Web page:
March 6th, 2007
”To DJ Rob Swift, a vinyl recording is not merely a flat disc, but a 4-dimensional field of events without boundary. As opposed to hearing a performance, listening to him scratch is akin to watching the quantum destruction of space-time”–Harry Allen, Hip Hop Activist and Media Assassin, and a member the the AAAMC’s National Advisory Board.
It is said that hip hop culture is built on the elements of emceeing, breakin, graffiti, and DJing. While emceeing, or rapping, is probably the most popular element, most rappers would quickly acknowledge the vital presence of the DJ. In spite of the importance of the DJ, his role has often been relegated to supporting the rapper. By keeping the DJ as the central focus, As the Tables Turn takes an alternative view of a hip hop artist’s career through the eyes of DJ Rob Swift.
Queens, New York native Rob Swift was raised in a family of DJs and began DJing at the age of twelve. His well-honed skills as a turntablist have enabled him to win top DJing competitions, have a successful career with the X-ecutioners, and collaborate with a diverse group of artists including Linkin Park, Herbie Hancock, Bob James, Akineyle, and others. As the Tables Turn (a 90 min. documentary) is Swift’s video memoir of his development as a DJ within the matrix that is hip hop culture and influence.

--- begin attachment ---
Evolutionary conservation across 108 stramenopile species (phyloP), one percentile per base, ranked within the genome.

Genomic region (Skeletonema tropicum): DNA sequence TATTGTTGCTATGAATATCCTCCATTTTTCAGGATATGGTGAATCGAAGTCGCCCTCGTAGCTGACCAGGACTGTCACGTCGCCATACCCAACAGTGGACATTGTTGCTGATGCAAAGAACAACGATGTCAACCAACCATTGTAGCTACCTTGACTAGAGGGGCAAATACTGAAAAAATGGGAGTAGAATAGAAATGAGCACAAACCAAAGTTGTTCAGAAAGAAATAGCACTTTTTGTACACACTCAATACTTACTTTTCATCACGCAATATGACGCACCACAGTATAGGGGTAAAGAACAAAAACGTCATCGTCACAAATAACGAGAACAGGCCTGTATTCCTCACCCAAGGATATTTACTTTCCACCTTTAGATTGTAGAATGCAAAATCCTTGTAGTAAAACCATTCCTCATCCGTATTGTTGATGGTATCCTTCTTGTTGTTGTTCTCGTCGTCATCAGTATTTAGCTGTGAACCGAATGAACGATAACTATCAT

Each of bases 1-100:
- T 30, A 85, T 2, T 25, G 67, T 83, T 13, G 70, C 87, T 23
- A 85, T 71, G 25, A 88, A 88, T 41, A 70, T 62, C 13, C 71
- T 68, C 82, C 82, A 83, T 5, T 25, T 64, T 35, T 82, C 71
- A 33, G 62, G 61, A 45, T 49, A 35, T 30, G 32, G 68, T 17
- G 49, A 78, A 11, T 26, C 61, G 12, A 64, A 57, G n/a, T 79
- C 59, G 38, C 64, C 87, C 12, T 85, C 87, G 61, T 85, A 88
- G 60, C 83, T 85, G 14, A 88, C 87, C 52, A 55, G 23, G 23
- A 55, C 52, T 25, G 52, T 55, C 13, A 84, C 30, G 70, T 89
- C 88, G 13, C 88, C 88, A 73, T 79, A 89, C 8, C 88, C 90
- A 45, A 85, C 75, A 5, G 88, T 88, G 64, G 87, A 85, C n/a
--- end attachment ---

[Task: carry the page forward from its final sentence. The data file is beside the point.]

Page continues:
The best thing about As the Tables Turn is that it gives voice to the experience of the “silent speaking partner” of hip hop music – the DJ/producer. Through Swift’s reflections and anecdotes from fellow X-ecutioners, Roc Raida and Mista Sinista, the viewer gets a glimpse inside of the process of how DJs design and practice their routines as well as how they try to remain grounded as friends while dealing with their increasing fame and success. Although the film suffers from a battle of focus between Rob Swift as an individual and Rob Swift as a member of the X-ecutioners collective, the insight that the viewer gains into the art of becoming a successful DJ helps move the pace along. In addition to detailing the career of Rob Swift and the X-ecutioners, the DJ battle footage, including battle footage of the West Coast-based Scratch Piklz, sheds light on the diversity of styles that exist within the larger DJ community.
As the Tables Turn is an insightful glimpse into the all-important role of the DJ in hip hop culture, as told by one of hip hop’s most respected turntablists, Rob Swift. Stories like his are an important addition to any hip hop library because they preserve the legacy of one of the original and central forces of hip hop culture. As the Tables Turn (The Rob Swift Story) accomplishes this through one of the best means possible–his own words.
Posted by fredara mareva
Review Genre(s): Rap and Hip-Hop